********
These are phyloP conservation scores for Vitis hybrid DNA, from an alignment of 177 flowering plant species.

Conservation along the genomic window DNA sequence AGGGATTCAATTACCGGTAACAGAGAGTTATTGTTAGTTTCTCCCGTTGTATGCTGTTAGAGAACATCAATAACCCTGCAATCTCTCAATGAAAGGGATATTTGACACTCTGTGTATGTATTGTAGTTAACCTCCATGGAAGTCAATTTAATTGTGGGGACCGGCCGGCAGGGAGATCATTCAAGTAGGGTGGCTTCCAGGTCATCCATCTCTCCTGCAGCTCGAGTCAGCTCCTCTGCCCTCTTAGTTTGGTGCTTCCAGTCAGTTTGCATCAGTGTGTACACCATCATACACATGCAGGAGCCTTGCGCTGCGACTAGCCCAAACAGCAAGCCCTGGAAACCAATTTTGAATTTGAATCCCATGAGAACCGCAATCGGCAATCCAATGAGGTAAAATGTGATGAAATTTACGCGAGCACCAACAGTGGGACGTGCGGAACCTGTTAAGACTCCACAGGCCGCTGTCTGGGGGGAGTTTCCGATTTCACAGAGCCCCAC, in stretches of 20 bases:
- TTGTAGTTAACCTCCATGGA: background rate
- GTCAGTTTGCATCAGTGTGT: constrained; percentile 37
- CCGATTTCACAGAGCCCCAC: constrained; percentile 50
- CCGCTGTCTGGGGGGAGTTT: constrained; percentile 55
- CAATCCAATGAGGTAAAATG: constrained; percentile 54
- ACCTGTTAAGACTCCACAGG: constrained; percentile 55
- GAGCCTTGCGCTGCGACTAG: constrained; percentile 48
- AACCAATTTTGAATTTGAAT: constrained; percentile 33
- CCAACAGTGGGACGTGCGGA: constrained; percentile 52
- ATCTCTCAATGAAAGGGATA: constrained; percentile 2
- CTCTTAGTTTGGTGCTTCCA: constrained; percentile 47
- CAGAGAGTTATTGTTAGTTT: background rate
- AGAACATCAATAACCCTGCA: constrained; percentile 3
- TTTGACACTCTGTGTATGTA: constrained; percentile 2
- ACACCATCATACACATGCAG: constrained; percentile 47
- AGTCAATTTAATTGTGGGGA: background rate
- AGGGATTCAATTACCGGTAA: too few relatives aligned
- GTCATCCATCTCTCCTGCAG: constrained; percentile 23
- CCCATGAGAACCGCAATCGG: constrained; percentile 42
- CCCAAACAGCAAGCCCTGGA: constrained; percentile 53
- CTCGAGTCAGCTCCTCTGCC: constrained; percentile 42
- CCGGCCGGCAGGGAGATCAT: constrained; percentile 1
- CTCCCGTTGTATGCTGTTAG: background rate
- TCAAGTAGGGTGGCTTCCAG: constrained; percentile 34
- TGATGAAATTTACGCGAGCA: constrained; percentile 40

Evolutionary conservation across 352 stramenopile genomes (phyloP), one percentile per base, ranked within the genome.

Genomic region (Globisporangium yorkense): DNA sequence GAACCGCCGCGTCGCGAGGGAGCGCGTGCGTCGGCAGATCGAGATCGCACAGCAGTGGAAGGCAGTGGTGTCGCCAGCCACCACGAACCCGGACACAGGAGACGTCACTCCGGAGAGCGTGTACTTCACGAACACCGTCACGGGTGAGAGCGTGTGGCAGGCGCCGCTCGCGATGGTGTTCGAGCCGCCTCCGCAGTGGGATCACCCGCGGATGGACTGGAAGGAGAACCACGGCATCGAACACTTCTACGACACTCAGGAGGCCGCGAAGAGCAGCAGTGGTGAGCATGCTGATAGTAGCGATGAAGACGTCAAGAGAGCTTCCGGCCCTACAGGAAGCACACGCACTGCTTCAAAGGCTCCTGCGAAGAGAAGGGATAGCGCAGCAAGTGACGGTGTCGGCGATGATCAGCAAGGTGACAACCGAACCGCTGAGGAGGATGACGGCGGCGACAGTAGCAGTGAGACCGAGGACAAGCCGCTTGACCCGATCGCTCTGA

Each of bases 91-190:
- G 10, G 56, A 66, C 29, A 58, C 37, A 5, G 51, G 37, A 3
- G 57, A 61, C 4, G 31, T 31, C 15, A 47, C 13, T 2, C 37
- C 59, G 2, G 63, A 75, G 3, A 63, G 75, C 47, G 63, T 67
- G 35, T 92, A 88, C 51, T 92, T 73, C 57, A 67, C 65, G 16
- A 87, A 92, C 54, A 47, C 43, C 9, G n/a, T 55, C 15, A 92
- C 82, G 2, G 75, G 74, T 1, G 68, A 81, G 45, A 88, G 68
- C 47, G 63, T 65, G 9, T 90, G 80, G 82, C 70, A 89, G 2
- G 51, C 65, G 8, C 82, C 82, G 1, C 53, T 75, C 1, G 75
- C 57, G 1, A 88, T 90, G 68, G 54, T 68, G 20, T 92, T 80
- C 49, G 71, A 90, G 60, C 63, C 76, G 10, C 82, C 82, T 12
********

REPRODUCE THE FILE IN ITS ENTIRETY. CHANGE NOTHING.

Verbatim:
These are phyloP conservation scores for Vitis hybrid DNA, from an alignment of 177 flowering plant species.

Conservation along the genomic window DNA sequence AGGGATTCAATTACCGGTAACAGAGAGTTATTGTTAGTTTCTCCCGTTGTATGCTGTTAGAGAACATCAATAACCCTGCAATCTCTCAATGAAAGGGATATTTGACACTCTGTGTATGTATTGTAGTTAACCTCCATGGAAGTCAATTTAATTGTGGGGACCGGCCGGCAGGGAGATCATTCAAGTAGGGTGGCTTCCAGGTCATCCATCTCTCCTGCAGCTCGAGTCAGCTCCTCTGCCCTCTTAGTTTGGTGCTTCCAGTCAGTTTGCATCAGTGTGTACACCATCATACACATGCAGGAGCCTTGCGCTGCGACTAGCCCAAACAGCAAGCCCTGGAAACCAATTTTGAATTTGAATCCCATGAGAACCGCAATCGGCAATCCAATGAGGTAAAATGTGATGAAATTTACGCGAGCACCAACAGTGGGACGTGCGGAACCTGTTAAGACTCCACAGGCCGCTGTCTGGGGGGAGTTTCCGATTTCACAGAGCCCCAC, in stretches of 20 bases:
- TTGTAGTTAACCTCCATGGA: background rate
- GTCAGTTTGCATCAGTGTGT: constrained; percentile 37
- CCGATTTCACAGAGCCCCAC: constrained; percentile 50
- CCGCTGTCTGGGGGGAGTTT: constrained; percentile 55
- CAATCCAATGAGGTAAAATG: constrained; percentile 54
- ACCTGTTAAGACTCCACAGG: constrained; percentile 55
- GAGCCTTGCGCTGCGACTAG: constrained; percentile 48
- AACCAATTTTGAATTTGAAT: constrained; percentile 33
- CCAACAGTGGGACGTGCGGA: constrained; percentile 52
- ATCTCTCAATGAAAGGGATA: constrained; percentile 2
- CTCTTAGTTTGGTGCTTCCA: constrained; percentile 47
- CAGAGAGTTATTGTTAGTTT: background rate
- AGAACATCAATAACCCTGCA: constrained; percentile 3
- TTTGACACTCTGTGTATGTA: constrained; percentile 2
- ACACCATCATACACATGCAG: constrained; percentile 47
- AGTCAATTTAATTGTGGGGA: background rate
- AGGGATTCAATTACCGGTAA: too few relatives aligned
- GTCATCCATCTCTCCTGCAG: constrained; percentile 23
- CCCATGAGAACCGCAATCGG: constrained; percentile 42
- CCCAAACAGCAAGCCCTGGA: constrained; percentile 53
- CTCGAGTCAGCTCCTCTGCC: constrained; percentile 42
- CCGGCCGGCAGGGAGATCAT: constrained; percentile 1
- CTCCCGTTGTATGCTGTTAG: background rate
- TCAAGTAGGGTGGCTTCCAG: constrained; percentile 34
- TGATGAAATTTACGCGAGCA: constrained; percentile 40

Evolutionary conservation across 352 stramenopile genomes (phyloP), one percentile per base, ranked within the genome.

Genomic region (Globisporangium yorkense): DNA sequence GAACCGCCGCGTCGCGAGGGAGCGCGTGCGTCGGCAGATCGAGATCGCACAGCAGTGGAAGGCAGTGGTGTCGCCAGCCACCACGAACCCGGACACAGGAGACGTCACTCCGGAGAGCGTGTACTTCACGAACACCGTCACGGGTGAGAGCGTGTGGCAGGCGCCGCTCGCGATGGTGTTCGAGCCGCCTCCGCAGTGGGATCACCCGCGGATGGACTGGAAGGAGAACCACGGCATCGAACACTTCTACGACACTCAGGAGGCCGCGAAGAGCAGCAGTGGTGAGCATGCTGATAGTAGCGATGAAGACGTCAAGAGAGCTTCCGGCCCTACAGGAAGCACACGCACTGCTTCAAAGGCTCCTGCGAAGAGAAGGGATAGCGCAGCAAGTGACGGTGTCGGCGATGATCAGCAAGGTGACAACCGAACCGCTGAGGAGGATGACGGCGGCGACAGTAGCAGTGAGACCGAGGACAAGCCGCTTGACCCGATCGCTCTGA

Each of bases 91-190:
- G 10, G 56, A 66, C 29, A 58, C 37, A 5, G 51, G 37, A 3
- G 57, A 61, C 4, G 31, T 31, C 15, A 47, C 13, T 2, C 37
- C 59, G 2, G 63, A 75, G 3, A 63, G 75, C 47, G 63, T 67
- G 35, T 92, A 88, C 51, T 92, T 73, C 57, A 67, C 65, G 16
- A 87, A 92, C 54, A 47, C 43, C 9, G n/a, T 55, C 15, A 92
- C 82, G 2, G 75, G 74, T 1, G 68, A 81, G 45, A 88, G 68
- C 47, G 63, T 65, G 9, T 90, G 80, G 82, C 70, A 89, G 2
- G 51, C 65, G 8, C 82, C 82, G 1, C 53, T 75, C 1, G 75
- C 57, G 1, A 88, T 90, G 68, G 54, T 68, G 20, T 92, T 80
- C 49, G 71, A 90, G 60, C 63, C 76, G 10, C 82, C 82, T 12